In the Civil War, Confederates had been guarding Cedar Key but most were sent to Fernandina expecting an attack there. Subsequently, the Union got control of the Cedar Key area and remained there until the end of the Civil War.
Cedar Key once again flourished with the building of a pencil factory and with freight and passenger traffic restored to Cedar Key by 1868. Cedar Key had a population of 400 by 1870.
Historic 1884 Map Of Cedar Key (courtesy of www.seecedarkey.com)
Cedar Key fell into an economic decline at the end of the 19th century, with Tampa rising as a shipping port and a massive hurricane slamming down on the area in 1896 with a 10-foot storm surge killing more than 100 people (source Wikipedia.com)
The start of the 20th century saw industries such as fishing, sponging and oystering rise in the Cedar Key area. In 1939 the Cedar Key National Wildlife Refuge was established, providing an important breeding ground for colonial birds.
3. Cedar Key Is An Ideal Kayaking And Canoeing Destination
If you are into watersports and especially those of the manually operated kind, this place is absolutely ideal for you, whether you like kayaking, canoeing or paddle-boarding. There is a spectacular amount of wildlife to see and the island is surrounded by no less than 13 barrier islands, all begging to be explored. Atsena Otie Key, the original site of the town of Cedar Key, and part of the Cedar Keys National Wildlife Refuge, is only half a mile’s paddle away from Cedar Key. There, you can explore the remains of old buildings, such as the Faber Mill (pencil factory), an old cemetery and other sights.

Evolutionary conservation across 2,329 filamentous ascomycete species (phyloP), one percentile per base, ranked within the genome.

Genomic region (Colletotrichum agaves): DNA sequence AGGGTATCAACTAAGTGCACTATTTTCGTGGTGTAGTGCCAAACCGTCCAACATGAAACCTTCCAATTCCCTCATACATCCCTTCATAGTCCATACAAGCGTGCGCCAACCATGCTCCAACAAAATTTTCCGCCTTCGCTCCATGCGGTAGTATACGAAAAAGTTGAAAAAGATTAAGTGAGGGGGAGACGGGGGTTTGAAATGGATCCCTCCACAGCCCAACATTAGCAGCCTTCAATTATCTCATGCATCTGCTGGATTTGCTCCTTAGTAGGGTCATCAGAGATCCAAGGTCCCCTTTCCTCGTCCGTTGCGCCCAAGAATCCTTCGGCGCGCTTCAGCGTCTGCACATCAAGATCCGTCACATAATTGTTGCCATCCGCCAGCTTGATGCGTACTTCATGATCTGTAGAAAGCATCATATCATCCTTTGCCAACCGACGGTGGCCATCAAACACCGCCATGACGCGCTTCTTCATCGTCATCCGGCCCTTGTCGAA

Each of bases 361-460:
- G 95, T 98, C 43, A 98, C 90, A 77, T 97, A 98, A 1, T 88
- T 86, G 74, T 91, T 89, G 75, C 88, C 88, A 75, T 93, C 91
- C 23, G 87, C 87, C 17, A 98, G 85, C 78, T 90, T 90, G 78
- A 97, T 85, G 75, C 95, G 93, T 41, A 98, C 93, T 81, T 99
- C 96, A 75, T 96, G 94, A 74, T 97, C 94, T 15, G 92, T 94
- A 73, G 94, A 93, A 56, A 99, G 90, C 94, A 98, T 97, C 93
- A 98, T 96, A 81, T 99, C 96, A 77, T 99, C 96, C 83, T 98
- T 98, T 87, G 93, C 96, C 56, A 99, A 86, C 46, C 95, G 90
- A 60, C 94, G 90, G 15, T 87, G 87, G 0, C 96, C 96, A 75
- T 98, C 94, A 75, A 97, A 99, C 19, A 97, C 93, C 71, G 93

Cedar Key’s back bay is also worth exploring by paddle, as is Shell Mound and Hog Island. Find more information on how to get there here.
4. Cedar Key Has Wonderful Museums
The Historical Society Museum is full of local history and staffed with knowledgeable and enthusiastic volunteers. As an added bonus, it is housed in a beautiful historic building located on the corner of D Street and 2nd Street.
Cedar Key Historical Society Museum
Cedar Key Museum State Park is situated in the northern part of the island, at 12231 SW 166th Ct. It boasts a little museum, short nature trail and historic house, former residence of Saint Clair Whitman (the house depicts life in the 1920’s). Part of the collection is sea shells and Indian artifacts collected by Mr. Whitman, who was the founder of the first museum in Cedar Key.
5. You Will Be Surrounded By Beautiful Historic Houses And A ‘Chill’ Vibe
This really is ‘Old Florida’ seaside town at its best. Sleepy, cute, with lovely historic houses, plenty of seafood restaurants and friendly locals. Cedar Key is perfect to brush up on a little history of the area, have a relaxed stroll around, sample some of the cute shops and cuisine, and perhaps even indulge in a spot of kayaking in the calm waters of the Gulf. One thing I can promise: you will leave totally relaxed and re-invigorated. It really is a very special place!